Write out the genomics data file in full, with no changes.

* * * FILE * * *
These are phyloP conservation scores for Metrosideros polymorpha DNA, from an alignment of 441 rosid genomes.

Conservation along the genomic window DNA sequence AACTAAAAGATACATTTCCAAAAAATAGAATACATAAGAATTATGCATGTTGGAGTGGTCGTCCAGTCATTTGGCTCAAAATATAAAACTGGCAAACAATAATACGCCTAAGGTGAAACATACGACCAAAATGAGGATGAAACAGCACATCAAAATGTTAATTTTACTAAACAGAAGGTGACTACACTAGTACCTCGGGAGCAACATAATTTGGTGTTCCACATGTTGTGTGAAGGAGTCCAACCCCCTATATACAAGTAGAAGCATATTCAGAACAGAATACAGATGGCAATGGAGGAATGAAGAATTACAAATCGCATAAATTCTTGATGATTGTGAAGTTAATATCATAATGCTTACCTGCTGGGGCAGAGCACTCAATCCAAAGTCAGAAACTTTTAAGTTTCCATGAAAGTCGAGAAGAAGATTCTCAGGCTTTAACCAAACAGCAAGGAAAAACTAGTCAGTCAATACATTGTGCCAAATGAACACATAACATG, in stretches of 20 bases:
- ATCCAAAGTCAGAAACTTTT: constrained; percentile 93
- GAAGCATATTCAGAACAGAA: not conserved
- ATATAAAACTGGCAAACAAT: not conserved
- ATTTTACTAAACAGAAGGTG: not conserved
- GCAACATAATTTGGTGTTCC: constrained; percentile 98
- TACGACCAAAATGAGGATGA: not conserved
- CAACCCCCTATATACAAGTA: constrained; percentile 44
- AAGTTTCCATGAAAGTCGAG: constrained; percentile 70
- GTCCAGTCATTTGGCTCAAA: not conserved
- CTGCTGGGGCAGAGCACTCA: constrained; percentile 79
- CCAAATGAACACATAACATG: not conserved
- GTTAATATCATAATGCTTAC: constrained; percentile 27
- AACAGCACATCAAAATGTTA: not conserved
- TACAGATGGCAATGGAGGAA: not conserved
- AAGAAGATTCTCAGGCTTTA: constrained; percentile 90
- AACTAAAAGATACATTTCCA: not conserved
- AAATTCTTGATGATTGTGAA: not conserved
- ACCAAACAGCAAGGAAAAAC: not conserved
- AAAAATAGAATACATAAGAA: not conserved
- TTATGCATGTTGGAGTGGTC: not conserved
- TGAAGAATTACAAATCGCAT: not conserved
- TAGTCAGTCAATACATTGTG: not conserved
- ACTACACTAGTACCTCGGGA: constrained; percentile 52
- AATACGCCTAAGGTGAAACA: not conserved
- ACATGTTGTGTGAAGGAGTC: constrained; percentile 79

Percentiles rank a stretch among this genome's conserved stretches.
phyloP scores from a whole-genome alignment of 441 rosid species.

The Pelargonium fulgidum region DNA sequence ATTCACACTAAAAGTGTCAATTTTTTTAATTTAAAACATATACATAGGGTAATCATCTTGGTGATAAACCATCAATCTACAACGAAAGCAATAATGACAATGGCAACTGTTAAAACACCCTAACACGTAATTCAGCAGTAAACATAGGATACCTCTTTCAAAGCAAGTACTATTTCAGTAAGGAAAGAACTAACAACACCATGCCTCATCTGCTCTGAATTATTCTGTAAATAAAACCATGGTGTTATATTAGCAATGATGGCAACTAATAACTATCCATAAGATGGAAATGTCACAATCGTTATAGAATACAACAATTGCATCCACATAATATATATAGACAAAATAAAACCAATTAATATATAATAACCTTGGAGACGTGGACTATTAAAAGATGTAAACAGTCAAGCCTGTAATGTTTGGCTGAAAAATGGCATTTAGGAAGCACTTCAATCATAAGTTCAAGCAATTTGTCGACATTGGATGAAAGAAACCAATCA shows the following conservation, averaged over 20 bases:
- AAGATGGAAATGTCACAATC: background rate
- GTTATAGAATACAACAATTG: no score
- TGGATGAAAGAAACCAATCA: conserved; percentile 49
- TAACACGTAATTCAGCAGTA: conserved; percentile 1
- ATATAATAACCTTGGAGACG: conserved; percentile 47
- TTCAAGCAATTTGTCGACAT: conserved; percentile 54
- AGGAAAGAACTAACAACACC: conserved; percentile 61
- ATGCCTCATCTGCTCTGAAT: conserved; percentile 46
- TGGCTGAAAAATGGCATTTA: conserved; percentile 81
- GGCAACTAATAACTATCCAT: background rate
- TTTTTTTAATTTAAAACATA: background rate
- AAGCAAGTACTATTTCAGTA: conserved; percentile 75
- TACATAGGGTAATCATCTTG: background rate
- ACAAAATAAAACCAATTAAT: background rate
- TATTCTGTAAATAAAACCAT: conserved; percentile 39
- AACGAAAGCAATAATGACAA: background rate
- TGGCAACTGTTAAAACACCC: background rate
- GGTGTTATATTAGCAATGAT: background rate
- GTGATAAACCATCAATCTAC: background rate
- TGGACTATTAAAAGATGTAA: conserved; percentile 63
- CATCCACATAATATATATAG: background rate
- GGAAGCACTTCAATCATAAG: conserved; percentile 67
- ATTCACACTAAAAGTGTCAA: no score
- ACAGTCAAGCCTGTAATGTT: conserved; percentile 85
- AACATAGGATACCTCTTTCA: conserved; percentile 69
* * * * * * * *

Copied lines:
These are phyloP conservation scores for Metrosideros polymorpha DNA, from an alignment of 441 rosid genomes.

Conservation along the genomic window DNA sequence AACTAAAAGATACATTTCCAAAAAATAGAATACATAAGAATTATGCATGTTGGAGTGGTCGTCCAGTCATTTGGCTCAAAATATAAAACTGGCAAACAATAATACGCCTAAGGTGAAACATACGACCAAAATGAGGATGAAACAGCACATCAAAATGTTAATTTTACTAAACAGAAGGTGACTACACTAGTACCTCGGGAGCAACATAATTTGGTGTTCCACATGTTGTGTGAAGGAGTCCAACCCCCTATATACAAGTAGAAGCATATTCAGAACAGAATACAGATGGCAATGGAGGAATGAAGAATTACAAATCGCATAAATTCTTGATGATTGTGAAGTTAATATCATAATGCTTACCTGCTGGGGCAGAGCACTCAATCCAAAGTCAGAAACTTTTAAGTTTCCATGAAAGTCGAGAAGAAGATTCTCAGGCTTTAACCAAACAGCAAGGAAAAACTAGTCAGTCAATACATTGTGCCAAATGAACACATAACATG, in stretches of 20 bases:
- ATCCAAAGTCAGAAACTTTT: constrained; percentile 93
- GAAGCATATTCAGAACAGAA: not conserved
- ATATAAAACTGGCAAACAAT: not conserved
- ATTTTACTAAACAGAAGGTG: not conserved
- GCAACATAATTTGGTGTTCC: constrained; percentile 98
- TACGACCAAAATGAGGATGA: not conserved
- CAACCCCCTATATACAAGTA: constrained; percentile 44
- AAGTTTCCATGAAAGTCGAG: constrained; percentile 70
- GTCCAGTCATTTGGCTCAAA: not conserved
- CTGCTGGGGCAGAGCACTCA: constrained; percentile 79
- CCAAATGAACACATAACATG: not conserved
- GTTAATATCATAATGCTTAC: constrained; percentile 27
- AACAGCACATCAAAATGTTA: not conserved
- TACAGATGGCAATGGAGGAA: not conserved
- AAGAAGATTCTCAGGCTTTA: constrained; percentile 90
- AACTAAAAGATACATTTCCA: not conserved
- AAATTCTTGATGATTGTGAA: not conserved
- ACCAAACAGCAAGGAAAAAC: not conserved
- AAAAATAGAATACATAAGAA: not conserved
- TTATGCATGTTGGAGTGGTC: not conserved
- TGAAGAATTACAAATCGCAT: not conserved
- TAGTCAGTCAATACATTGTG: not conserved
- ACTACACTAGTACCTCGGGA: constrained; percentile 52
- AATACGCCTAAGGTGAAACA: not conserved
- ACATGTTGTGTGAAGGAGTC: constrained; percentile 79

Percentiles rank a stretch among this genome's conserved stretches.
phyloP scores from a whole-genome alignment of 441 rosid species.

The Pelargonium fulgidum region DNA sequence ATTCACACTAAAAGTGTCAATTTTTTTAATTTAAAACATATACATAGGGTAATCATCTTGGTGATAAACCATCAATCTACAACGAAAGCAATAATGACAATGGCAACTGTTAAAACACCCTAACACGTAATTCAGCAGTAAACATAGGATACCTCTTTCAAAGCAAGTACTATTTCAGTAAGGAAAGAACTAACAACACCATGCCTCATCTGCTCTGAATTATTCTGTAAATAAAACCATGGTGTTATATTAGCAATGATGGCAACTAATAACTATCCATAAGATGGAAATGTCACAATCGTTATAGAATACAACAATTGCATCCACATAATATATATAGACAAAATAAAACCAATTAATATATAATAACCTTGGAGACGTGGACTATTAAAAGATGTAAACAGTCAAGCCTGTAATGTTTGGCTGAAAAATGGCATTTAGGAAGCACTTCAATCATAAGTTCAAGCAATTTGTCGACATTGGATGAAAGAAACCAATCA shows the following conservation, averaged over 20 bases:
- AAGATGGAAATGTCACAATC: background rate
- GTTATAGAATACAACAATTG: no score
- TGGATGAAAGAAACCAATCA: conserved; percentile 49
- TAACACGTAATTCAGCAGTA: conserved; percentile 1
- ATATAATAACCTTGGAGACG: conserved; percentile 47
- TTCAAGCAATTTGTCGACAT: conserved; percentile 54
- AGGAAAGAACTAACAACACC: conserved; percentile 61
- ATGCCTCATCTGCTCTGAAT: conserved; percentile 46
- TGGCTGAAAAATGGCATTTA: conserved; percentile 81
- GGCAACTAATAACTATCCAT: background rate
- TTTTTTTAATTTAAAACATA: background rate
- AAGCAAGTACTATTTCAGTA: conserved; percentile 75
- TACATAGGGTAATCATCTTG: background rate
- ACAAAATAAAACCAATTAAT: background rate
- TATTCTGTAAATAAAACCAT: conserved; percentile 39
- AACGAAAGCAATAATGACAA: background rate
- TGGCAACTGTTAAAACACCC: background rate
- GGTGTTATATTAGCAATGAT: background rate
- GTGATAAACCATCAATCTAC: background rate
- TGGACTATTAAAAGATGTAA: conserved; percentile 63
- CATCCACATAATATATATAG: background rate
- GGAAGCACTTCAATCATAAG: conserved; percentile 67
- ATTCACACTAAAAGTGTCAA: no score
- ACAGTCAAGCCTGTAATGTT: conserved; percentile 85
- AACATAGGATACCTCTTTCA: conserved; percentile 69